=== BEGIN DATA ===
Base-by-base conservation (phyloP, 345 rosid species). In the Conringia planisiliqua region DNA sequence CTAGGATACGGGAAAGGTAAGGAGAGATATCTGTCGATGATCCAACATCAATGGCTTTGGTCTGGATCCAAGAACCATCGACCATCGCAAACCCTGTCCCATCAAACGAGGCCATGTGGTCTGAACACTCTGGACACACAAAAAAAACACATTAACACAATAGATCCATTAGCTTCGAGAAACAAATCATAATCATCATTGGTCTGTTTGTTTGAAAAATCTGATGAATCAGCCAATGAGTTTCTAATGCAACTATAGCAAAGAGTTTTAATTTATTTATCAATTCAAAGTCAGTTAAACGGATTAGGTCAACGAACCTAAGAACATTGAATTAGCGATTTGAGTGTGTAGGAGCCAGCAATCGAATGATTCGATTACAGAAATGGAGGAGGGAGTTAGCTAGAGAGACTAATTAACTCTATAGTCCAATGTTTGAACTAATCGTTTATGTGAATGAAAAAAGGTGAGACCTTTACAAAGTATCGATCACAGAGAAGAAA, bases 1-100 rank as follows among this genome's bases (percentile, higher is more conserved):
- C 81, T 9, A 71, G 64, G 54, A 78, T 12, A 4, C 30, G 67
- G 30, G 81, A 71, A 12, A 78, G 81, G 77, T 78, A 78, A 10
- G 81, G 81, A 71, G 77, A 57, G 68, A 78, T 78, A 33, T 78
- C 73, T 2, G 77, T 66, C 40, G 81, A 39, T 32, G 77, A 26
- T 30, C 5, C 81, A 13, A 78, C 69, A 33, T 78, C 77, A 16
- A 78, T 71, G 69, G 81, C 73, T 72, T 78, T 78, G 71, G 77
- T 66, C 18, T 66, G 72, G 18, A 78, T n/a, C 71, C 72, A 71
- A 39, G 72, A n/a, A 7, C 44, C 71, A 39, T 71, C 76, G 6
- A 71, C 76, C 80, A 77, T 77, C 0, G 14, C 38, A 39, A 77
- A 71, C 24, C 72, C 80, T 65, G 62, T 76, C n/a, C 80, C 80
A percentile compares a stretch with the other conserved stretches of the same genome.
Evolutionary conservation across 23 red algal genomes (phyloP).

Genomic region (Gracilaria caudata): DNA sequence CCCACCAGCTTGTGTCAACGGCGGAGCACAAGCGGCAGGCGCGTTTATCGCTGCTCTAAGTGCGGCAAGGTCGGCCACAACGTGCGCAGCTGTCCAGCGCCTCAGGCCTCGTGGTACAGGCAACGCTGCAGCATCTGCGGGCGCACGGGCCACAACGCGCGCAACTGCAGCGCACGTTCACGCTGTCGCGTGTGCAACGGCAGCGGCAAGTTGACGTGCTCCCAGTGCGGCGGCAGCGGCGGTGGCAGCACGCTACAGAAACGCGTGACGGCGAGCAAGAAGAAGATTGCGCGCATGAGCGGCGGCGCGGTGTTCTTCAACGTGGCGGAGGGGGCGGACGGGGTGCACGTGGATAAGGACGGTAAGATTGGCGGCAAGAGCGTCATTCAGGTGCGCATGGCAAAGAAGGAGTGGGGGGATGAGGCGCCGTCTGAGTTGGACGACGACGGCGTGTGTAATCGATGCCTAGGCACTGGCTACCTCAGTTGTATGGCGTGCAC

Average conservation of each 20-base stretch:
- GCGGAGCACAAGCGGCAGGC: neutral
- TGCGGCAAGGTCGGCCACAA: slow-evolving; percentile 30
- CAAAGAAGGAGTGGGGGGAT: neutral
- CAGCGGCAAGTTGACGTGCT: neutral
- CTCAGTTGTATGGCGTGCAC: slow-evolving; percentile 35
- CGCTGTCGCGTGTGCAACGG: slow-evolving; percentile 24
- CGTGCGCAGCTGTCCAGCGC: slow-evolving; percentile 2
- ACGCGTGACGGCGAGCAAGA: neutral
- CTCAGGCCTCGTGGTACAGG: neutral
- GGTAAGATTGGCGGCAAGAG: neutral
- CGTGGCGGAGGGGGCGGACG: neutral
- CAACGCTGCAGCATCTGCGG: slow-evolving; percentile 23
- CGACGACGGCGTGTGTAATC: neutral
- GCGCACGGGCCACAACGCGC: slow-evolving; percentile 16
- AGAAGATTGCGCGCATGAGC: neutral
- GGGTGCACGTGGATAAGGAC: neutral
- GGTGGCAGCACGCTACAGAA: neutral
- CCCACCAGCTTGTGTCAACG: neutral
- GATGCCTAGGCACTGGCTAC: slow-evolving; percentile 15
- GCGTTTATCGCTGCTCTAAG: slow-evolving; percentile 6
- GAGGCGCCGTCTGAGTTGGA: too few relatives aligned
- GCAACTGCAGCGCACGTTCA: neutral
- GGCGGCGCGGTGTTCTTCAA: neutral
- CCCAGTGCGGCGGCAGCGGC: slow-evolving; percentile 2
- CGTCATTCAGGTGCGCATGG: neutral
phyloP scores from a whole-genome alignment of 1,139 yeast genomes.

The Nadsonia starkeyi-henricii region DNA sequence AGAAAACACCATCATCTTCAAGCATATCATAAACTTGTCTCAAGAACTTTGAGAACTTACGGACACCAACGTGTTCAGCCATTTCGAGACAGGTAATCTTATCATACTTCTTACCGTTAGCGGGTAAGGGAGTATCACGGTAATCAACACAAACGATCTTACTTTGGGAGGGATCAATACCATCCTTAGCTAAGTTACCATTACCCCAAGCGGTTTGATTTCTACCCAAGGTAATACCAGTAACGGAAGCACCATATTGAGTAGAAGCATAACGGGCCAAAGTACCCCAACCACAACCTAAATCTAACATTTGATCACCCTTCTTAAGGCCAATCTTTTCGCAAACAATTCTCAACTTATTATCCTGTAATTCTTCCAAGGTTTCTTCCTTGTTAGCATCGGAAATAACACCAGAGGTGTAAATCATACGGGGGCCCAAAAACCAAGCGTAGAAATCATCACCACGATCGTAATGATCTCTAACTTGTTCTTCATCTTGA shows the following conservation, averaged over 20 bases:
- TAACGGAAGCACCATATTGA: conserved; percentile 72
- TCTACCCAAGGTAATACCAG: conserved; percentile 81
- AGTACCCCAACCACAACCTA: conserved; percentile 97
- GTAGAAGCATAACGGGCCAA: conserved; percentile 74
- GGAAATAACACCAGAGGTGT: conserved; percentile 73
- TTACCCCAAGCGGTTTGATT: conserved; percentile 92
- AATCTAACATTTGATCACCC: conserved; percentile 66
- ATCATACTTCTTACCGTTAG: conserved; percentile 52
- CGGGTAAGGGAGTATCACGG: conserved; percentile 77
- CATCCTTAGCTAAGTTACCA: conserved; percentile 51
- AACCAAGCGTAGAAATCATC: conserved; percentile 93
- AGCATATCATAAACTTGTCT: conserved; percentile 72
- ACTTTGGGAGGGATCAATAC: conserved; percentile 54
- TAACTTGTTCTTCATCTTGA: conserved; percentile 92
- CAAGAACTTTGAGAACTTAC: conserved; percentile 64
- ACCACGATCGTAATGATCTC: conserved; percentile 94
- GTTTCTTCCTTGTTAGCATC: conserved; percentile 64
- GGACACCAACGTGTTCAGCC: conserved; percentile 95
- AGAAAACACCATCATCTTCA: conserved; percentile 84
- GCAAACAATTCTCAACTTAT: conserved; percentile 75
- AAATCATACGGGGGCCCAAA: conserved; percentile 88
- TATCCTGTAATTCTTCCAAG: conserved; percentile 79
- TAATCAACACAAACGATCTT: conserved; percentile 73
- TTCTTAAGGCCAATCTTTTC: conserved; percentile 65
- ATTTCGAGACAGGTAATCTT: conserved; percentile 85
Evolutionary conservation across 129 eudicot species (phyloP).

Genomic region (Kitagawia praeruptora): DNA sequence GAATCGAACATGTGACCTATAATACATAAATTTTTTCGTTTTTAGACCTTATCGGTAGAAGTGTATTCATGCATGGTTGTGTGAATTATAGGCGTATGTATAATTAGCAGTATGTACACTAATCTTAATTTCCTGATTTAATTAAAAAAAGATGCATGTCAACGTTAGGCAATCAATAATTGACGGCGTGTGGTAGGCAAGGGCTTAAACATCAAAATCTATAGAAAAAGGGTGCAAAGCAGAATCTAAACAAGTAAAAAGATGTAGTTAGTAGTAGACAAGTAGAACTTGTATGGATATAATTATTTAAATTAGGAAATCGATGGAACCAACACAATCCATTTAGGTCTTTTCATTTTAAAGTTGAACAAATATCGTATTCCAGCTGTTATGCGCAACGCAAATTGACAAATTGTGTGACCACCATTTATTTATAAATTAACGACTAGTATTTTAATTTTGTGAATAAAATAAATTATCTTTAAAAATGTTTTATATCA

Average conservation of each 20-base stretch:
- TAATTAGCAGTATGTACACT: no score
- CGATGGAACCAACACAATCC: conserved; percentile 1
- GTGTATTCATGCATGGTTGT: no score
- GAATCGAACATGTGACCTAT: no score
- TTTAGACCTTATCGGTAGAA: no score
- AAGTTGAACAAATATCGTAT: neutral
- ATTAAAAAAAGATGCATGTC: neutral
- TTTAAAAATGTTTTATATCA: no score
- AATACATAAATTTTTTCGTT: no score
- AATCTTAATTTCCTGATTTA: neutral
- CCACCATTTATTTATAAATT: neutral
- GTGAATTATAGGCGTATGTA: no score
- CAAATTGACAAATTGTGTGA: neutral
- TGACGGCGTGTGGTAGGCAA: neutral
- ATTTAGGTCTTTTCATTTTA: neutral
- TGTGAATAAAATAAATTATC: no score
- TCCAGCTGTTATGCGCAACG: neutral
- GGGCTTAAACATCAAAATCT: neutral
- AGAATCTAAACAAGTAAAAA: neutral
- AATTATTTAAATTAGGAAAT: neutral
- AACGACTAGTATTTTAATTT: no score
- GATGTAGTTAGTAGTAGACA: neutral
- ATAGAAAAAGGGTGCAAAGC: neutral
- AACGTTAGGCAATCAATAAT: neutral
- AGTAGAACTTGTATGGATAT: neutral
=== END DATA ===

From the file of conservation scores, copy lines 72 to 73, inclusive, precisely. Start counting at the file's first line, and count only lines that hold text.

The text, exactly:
- CGATGGAACCAACACAATCC: conserved; percentile 1
- GTGTATTCATGCATGGTTGT: no score